Restaurant Market Update | Cap Rate Trends

Net leased restaurants had a home-run year in 2016!

2016 historical cap rate graph

Although net-leased inventory increased over the past twelve months, more buyers entered the market and the inventory could not keep pace with the demand, which had a positive impact on both cap rates and values. The fact is that property values are higher today than they were at the last market peak and it is not entirely due to higher rents. The average cap rate in 2016 is over 130 bps lower than the historical 10-year average. As interest rates begin to creep upwards moving into 2017, it is expected that cap rates will rise as a result. However, although cap rates across the board are expected to rise between 25 bps and 50 bps over the next 12 months, demand for net-leased restaurants is expected to remain, which should yield another busy year in 2017.

Check out the trailing 12 stats below for some of the strongest QSR brands in the marketplace today.

2016 QSR data

McDonald’s and Chick-Fil-A maintained the lowest cap rates in the marketplace, while Starbucks held the highest price per foot on a sale, which is closely tied to the high rents they are willing to pay for their locations. Quick Service Restaurants as a net-leased investment continue to be in high demand for investors primarily due to their passive nature and small price point. High performing QSR brands like McDonald’s and Chick-Fil-A are aggressively traded because in addition to the strength of their guarantees, they maintain a business model that affords a fairly low rent per square foot. This allows an investor to replace the cash flow stream if the property were ever to become vacant.

Although full service restaurants operate under a variety of business models with various preferred demographics, the average cap rate for some of the biggest and best performing brands landed around the same range (See graph below for details). Carrabba’s (Bloomin’ Brands) and Red Lobster (Darden) held the highest price points in 2016 sales, while IHOP maintained some of the highest paid rents across the sector. The larger footprint of these buildings yields a higher rent, which is why the price point on full service restaurant net-leased deals is typically double the price point on QSR properties. Over the past year, most of these transactions were all cash deals because despite the low interest rate market, financing often times created negative leverage.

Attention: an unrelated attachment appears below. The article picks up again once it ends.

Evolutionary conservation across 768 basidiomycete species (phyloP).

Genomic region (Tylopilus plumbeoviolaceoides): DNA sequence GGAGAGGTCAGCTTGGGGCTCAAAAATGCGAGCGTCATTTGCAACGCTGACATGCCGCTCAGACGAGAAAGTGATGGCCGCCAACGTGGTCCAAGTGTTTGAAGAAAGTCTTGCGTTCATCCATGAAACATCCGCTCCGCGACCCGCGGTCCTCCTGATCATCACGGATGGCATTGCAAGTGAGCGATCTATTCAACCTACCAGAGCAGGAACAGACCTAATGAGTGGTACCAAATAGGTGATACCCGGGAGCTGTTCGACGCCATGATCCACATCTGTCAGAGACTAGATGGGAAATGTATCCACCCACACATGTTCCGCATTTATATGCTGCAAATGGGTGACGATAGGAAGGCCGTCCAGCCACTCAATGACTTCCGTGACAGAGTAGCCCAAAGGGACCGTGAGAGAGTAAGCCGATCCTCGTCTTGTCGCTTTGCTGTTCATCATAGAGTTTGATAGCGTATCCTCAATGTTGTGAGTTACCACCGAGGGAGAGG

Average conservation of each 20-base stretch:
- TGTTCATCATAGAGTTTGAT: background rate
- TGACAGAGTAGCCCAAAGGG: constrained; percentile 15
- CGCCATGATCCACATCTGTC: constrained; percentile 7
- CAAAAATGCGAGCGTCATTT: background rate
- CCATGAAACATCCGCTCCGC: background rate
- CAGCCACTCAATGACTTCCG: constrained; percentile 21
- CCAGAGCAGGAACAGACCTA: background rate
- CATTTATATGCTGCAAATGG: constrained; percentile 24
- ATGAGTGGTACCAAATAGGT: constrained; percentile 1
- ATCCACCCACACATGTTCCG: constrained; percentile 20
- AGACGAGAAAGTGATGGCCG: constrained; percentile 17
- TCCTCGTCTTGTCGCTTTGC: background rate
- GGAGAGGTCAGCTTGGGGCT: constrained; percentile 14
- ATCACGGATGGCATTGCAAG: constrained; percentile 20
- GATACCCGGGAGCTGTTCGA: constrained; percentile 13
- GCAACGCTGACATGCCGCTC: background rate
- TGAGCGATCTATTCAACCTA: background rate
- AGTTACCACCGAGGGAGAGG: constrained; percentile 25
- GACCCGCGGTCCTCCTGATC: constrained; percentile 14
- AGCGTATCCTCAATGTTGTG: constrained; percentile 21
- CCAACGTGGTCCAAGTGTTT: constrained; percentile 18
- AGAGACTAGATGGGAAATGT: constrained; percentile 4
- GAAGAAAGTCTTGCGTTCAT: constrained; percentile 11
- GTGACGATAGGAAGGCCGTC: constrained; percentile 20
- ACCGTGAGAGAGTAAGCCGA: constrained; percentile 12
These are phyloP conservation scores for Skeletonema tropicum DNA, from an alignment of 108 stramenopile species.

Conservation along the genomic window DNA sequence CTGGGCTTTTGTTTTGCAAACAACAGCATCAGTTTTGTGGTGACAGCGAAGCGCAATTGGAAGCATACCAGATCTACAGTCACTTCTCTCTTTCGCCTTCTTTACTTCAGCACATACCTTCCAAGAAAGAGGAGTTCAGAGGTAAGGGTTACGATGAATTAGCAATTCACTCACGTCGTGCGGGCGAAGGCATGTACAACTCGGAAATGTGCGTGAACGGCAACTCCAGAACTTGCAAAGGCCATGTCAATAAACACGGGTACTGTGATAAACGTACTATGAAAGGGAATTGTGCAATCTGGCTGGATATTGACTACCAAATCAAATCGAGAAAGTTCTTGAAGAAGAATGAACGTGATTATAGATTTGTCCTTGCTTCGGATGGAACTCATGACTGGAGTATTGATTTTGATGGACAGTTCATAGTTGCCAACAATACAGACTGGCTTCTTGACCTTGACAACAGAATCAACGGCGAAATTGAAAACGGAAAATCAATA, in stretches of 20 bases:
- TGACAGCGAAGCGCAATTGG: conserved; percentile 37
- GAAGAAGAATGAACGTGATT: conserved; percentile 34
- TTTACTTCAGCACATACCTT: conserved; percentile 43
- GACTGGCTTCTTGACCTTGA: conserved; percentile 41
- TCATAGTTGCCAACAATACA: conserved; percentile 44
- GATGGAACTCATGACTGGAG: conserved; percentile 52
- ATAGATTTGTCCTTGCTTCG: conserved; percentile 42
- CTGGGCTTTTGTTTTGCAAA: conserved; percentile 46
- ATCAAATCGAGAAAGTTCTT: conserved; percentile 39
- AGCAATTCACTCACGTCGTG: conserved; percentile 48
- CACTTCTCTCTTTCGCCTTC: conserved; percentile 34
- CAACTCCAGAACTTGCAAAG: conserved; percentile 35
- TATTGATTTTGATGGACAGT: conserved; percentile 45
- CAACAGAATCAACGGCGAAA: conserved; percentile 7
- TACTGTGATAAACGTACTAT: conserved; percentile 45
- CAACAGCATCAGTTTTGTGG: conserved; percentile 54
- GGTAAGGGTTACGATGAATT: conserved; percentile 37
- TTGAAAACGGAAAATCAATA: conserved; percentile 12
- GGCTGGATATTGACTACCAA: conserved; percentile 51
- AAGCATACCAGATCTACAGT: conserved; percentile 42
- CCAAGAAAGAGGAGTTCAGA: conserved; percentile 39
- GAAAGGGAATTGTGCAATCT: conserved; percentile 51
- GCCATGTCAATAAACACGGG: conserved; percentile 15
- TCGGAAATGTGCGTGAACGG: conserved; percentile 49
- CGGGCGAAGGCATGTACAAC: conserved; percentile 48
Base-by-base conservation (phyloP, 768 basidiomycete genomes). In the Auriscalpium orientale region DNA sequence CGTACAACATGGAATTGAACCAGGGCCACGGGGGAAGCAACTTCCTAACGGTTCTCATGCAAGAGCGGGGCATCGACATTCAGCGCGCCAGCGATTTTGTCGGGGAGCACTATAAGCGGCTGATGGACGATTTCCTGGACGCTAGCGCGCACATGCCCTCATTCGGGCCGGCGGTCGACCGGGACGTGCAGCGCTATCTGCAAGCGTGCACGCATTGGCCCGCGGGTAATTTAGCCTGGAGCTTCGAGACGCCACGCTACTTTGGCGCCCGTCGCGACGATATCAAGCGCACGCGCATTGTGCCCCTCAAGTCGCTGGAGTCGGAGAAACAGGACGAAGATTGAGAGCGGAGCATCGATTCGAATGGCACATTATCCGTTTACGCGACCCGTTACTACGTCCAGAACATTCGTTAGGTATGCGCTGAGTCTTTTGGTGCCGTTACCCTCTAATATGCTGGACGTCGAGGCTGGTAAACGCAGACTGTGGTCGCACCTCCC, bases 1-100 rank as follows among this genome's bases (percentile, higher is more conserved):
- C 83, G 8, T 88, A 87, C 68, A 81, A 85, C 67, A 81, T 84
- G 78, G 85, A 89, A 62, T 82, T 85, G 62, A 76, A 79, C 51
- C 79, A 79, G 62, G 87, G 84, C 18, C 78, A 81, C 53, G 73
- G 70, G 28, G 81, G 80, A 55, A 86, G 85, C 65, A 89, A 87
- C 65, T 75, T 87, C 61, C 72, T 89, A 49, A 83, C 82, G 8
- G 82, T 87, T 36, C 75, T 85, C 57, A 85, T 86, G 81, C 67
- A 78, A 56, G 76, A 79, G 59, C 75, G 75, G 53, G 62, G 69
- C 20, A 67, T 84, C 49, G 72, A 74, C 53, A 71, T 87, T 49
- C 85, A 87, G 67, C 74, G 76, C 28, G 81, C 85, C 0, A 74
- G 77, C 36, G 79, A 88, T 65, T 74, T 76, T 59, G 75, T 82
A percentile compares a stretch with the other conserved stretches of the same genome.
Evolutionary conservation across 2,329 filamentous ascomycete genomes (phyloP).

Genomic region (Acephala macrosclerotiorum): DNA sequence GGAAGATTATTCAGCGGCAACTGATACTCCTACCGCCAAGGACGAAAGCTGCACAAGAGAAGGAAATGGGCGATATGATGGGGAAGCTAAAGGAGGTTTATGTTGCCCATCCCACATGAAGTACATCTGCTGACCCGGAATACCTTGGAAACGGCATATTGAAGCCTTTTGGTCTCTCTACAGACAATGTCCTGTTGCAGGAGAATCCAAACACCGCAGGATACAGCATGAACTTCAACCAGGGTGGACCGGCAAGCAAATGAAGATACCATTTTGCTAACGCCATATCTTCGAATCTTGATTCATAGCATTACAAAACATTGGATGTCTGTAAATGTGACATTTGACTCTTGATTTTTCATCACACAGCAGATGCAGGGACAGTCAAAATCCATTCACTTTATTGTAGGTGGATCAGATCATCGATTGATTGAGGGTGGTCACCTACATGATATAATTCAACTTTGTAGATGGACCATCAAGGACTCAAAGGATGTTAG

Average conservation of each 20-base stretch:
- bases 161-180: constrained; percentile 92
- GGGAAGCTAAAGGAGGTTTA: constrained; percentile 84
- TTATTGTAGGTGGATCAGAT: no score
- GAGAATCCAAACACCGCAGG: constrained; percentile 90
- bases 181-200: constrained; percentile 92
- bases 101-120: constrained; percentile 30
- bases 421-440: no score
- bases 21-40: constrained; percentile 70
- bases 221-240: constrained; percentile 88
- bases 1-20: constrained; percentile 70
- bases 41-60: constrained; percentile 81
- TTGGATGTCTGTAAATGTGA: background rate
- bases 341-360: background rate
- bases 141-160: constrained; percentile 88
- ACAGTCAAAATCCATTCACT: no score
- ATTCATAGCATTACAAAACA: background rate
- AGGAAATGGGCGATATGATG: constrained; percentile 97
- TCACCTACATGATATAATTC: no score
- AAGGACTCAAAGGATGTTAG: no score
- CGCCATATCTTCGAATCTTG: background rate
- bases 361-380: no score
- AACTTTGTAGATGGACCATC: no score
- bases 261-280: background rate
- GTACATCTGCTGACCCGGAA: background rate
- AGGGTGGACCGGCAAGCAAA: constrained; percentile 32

2016 sit down data

Demand remains strong in the restaurant net-leased sector and although the average rent per square foot has crept upward over the past 12 months, new long-term leases being signed are being closely critiqued by tenants to ensure they do not spread themselves too thin in the event of another downturn. Values remain the highest they have ever been, while cap rates remain more compressed than in the last market peak. Both buyers and sellers should remain bullish in the current market as prices in this market are still extremely aggressive compared to the historical 10-year average and the net-leased opportunities on the market offer a long-term passive cash flow stream often with a hedge against inflation via regular rental increases.

Whether or not you plan on transacting in 2017, I am always available a specialized restaurant net-leased expert and resource for market information. It is my mission to ensure you have the tools necessary to proactively plan your long-term investment strategy. For more detailed research specific to your property or market, give me a call directly to discuss how I can help.

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